Dialogue #6 - Kid Sovereign
Cartoonish, childish, and a cute mix of sweet mystery with some freak toys is what some of KID SOVEREIGN creations represent. Looking at these charming creatures our inner child can be awake with the desire of playing with them or even joining them into a playground full of vibrant colors.
Like going inside of some twisted reality, such as Alice in Wonderland, KID SOVEREIGN invites us to get into the hat and be part of his mad universe full of hallucinations mixing up between an industrialized world, where people don't have time to play anymore but at the same time some of us continue persistently the quest to keep our inner child awake and curious.
One of the sensations I have every time I look at these schizophrenic creatures is that they are not capable of deceiving me or tricking me, what they are and the message they transmit is meaningful and true, they may look a bit scary at some point, but maybe because they are shockingly true and real. The absence of eyes, or at the least the way we know them, normally, gives them a unique sense of candor and innocence. Perhaps it's because they don't want to convince us or sell us a pre-made beauty idea, they are beautiful in their uniqueness and expressionless.
Now let's hear more about this enchanting storyteller artist KID SOVEREIGN and his collaboration with us “Entry: Apt. 55”.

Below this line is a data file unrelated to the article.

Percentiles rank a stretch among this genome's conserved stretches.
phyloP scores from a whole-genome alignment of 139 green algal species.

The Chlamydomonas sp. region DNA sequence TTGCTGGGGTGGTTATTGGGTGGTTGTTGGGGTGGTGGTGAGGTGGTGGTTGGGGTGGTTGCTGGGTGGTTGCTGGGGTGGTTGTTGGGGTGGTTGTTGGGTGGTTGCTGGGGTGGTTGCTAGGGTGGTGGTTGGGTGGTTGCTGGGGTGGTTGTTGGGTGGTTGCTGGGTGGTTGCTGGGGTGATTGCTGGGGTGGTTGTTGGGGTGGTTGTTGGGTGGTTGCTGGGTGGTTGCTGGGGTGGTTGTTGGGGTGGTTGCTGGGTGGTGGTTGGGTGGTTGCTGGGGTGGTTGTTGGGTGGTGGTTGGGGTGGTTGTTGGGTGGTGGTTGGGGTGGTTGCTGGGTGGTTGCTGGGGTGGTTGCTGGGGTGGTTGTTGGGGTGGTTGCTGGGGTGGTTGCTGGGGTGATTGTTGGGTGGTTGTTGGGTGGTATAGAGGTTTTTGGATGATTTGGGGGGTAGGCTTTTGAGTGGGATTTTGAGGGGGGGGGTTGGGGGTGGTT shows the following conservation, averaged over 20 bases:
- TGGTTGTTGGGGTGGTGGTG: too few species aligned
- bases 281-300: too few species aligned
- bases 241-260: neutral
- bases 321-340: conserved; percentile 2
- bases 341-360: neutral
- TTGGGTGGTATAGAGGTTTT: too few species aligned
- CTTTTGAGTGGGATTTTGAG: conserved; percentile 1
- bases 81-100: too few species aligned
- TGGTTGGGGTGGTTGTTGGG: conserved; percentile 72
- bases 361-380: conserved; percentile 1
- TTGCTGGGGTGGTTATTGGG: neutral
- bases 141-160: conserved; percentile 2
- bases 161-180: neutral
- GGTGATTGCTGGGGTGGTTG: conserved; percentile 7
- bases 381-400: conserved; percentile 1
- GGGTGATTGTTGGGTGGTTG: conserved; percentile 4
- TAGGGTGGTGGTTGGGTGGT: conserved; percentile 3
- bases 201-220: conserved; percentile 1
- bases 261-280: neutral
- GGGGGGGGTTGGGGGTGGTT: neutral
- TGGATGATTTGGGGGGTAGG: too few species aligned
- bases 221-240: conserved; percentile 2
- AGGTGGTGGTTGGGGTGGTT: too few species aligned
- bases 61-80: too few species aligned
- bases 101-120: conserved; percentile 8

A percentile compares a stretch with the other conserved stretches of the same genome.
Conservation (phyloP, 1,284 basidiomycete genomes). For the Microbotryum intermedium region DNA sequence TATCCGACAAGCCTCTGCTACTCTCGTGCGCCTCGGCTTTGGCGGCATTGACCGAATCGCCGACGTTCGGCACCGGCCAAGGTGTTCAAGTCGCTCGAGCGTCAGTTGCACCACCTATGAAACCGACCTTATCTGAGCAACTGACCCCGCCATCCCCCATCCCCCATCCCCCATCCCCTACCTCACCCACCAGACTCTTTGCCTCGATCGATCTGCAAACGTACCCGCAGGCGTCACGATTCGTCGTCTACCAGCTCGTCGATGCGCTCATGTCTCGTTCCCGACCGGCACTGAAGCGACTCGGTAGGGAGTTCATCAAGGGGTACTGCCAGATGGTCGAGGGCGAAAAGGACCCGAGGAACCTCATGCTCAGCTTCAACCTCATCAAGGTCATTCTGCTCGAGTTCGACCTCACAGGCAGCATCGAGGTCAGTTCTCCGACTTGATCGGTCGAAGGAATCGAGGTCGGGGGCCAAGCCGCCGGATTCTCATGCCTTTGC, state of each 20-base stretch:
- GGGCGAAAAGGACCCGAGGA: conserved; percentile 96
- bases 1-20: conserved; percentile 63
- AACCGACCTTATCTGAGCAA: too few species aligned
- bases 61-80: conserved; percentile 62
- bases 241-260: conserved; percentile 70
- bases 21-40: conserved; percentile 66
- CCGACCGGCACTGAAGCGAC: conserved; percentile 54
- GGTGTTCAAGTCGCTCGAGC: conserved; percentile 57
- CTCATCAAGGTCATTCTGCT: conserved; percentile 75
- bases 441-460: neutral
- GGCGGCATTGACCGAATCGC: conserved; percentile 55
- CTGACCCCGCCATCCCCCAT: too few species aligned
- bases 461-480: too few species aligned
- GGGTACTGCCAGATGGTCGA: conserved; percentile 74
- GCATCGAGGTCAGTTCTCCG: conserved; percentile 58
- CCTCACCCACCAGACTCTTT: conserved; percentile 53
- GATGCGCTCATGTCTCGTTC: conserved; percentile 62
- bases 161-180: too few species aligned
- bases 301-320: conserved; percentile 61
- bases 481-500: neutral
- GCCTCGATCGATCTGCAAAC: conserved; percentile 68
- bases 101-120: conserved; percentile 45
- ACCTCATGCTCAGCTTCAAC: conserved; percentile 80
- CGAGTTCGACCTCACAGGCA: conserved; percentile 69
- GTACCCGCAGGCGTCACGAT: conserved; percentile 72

Why this pseudo?
Both my art moniker Kid Sovereign and my clothing brand’s name Sovereign Kinds draw on the concept of personal sovereignty. One of my major philosophies of life revolves around the idea that I have the responsibility and choice of my thoughts, beliefs, and actions that create my reality. I employ the same attitude when approaching how I create art.
How long have you been an artist and how did you get started?
I’ve been taking art as a practice seriously since I was in high school, so we’ll just say 10+ years. To give a very brief overview of my path so far, I was always generally interested in art but had my first real ‘spark’ when I started drawing with markers and pens, and watercolor. I was really into drawing sort of creepy, surreal monsters or amalgamations of different items. From there I started getting into printmaking, more specifically linocut relief prints. I made some t-shirts, which eventually led me to learn how to make what I was making on a digital platform. Spending lots of time on Adobe Illustrator, I learned to make my art into vector graphics, which in turn sort of pushed my style in a more streamlined and clean direction. Eventually, I gave doing art on the iPad a try, and now I do almost everything on it.
Looking at your work, we can say PopArt, Street Art, and Stencil have a big role in your work, What do you think is your biggest influence?